Thailand illegal worker campaign to target industrial zones

Thailand’s Labour Ministry plans to target big industrial zones in the first stage of a new campaign against illegal migrant workers, the Bangkok Post reported on February 4.

The checks in areas believed to be employing large numbers of illegal migrant workers would be aimed at documenting foreigners who were yet to register with the ministry, a senior official said.

“Migrant workers found without proper work permits will face harsh punishment,” Arak Phrommanee, the head of the ministry’s Department of Employment, told the newspaper.

Mr Arak said employers found to have hired illegal migrant workers could face a fine of up to THB100,000 a worker, and up to THB400,000 a worker in the fishing industry.

He said the department’s plan to take an outreach approach to registering illegal workers was expected to improve Thailand’s image over the treatment of foreign labour as well as its ranking in the annual Trafficking in Persons report by the US State Department.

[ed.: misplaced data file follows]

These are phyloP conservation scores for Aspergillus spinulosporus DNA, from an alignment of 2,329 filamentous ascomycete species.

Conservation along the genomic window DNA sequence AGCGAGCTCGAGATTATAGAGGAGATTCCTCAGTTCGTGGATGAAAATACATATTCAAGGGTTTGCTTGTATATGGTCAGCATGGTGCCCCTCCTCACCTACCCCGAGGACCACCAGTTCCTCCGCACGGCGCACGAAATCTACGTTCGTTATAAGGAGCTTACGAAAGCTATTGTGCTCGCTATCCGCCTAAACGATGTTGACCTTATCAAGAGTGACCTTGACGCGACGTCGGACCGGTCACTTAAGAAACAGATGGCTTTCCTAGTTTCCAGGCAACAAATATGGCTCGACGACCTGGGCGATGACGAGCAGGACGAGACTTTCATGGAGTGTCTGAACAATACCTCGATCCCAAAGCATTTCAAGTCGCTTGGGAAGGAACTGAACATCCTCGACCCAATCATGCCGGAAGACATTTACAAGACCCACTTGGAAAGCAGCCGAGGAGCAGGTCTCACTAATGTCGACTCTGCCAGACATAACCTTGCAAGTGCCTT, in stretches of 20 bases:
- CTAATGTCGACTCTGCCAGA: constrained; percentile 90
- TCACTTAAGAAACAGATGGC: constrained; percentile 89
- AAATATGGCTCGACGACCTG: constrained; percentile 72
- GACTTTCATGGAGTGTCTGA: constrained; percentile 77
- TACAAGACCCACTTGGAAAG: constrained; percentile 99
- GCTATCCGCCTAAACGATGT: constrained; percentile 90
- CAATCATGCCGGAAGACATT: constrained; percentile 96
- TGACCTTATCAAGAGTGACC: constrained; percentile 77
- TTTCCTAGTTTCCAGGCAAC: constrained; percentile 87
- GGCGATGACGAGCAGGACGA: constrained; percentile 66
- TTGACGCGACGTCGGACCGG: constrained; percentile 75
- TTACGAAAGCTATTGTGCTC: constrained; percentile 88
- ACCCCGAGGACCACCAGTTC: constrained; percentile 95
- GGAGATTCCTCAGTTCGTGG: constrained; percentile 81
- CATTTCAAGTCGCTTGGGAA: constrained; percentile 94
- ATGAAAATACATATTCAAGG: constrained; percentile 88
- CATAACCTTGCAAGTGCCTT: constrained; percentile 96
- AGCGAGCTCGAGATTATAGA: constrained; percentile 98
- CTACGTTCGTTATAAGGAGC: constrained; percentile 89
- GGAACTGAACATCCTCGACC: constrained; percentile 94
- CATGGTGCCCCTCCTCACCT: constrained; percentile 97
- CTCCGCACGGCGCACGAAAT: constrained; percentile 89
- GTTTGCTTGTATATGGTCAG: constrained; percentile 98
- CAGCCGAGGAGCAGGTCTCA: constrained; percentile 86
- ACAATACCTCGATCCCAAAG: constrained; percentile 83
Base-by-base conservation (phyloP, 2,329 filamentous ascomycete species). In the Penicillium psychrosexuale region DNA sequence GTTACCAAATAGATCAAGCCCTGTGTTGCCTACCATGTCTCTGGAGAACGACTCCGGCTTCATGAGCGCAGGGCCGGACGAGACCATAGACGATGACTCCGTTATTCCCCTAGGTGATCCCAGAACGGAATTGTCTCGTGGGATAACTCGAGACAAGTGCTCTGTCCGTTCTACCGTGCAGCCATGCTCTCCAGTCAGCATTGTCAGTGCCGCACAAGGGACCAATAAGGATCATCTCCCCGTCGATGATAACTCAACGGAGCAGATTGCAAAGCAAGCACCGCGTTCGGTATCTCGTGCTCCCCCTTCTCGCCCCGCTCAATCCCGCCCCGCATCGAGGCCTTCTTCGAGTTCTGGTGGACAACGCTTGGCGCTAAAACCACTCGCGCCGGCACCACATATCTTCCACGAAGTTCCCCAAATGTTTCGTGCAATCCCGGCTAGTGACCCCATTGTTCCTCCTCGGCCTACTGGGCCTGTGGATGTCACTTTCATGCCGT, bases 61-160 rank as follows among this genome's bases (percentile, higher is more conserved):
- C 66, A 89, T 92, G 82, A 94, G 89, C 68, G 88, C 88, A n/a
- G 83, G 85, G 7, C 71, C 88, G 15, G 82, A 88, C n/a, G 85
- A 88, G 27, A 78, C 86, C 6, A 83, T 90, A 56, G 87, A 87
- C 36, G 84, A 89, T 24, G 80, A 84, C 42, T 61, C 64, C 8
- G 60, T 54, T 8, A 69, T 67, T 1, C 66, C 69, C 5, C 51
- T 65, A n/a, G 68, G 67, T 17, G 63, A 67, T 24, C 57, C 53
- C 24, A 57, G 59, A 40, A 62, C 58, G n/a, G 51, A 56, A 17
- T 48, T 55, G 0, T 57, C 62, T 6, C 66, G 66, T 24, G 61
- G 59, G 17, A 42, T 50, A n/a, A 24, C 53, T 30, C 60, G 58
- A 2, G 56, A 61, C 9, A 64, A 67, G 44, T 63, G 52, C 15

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In the most recent TIP report last June, Thailand remained at the bottom Tier 3 for the second consecutive year.

Labour abuses in the seafood sector were a reason for Thailand’s downgrade to Tier 3 in 2014.

Thailand’s Labour Minister, General Sirichai Distakul, has said the government was doing its best to tackle problems in the seafood industry, including illegal migrant workers and human trafficking.

The main problems in the industry were illegal, unreported and unregulated fishing and forced labour, Gen Sirichai told an international seafood industry conference in Malta on February 3, the Bangkok Post reported.

The European Union last April issued Thailand with a “yellow card” card warning over illegal fishing and labour abuses. An EU team has been visiting Thailand to assess the situation ahead of a decision later this month on whether to ban seafood exports.

The Thai cabinet on February 2 approved a Labour Ministry proposal to extend the registration period for migrant workers from Myanmar, Laos and Cambodia in the fishing industry until the end of July, the Bangkok Post said.

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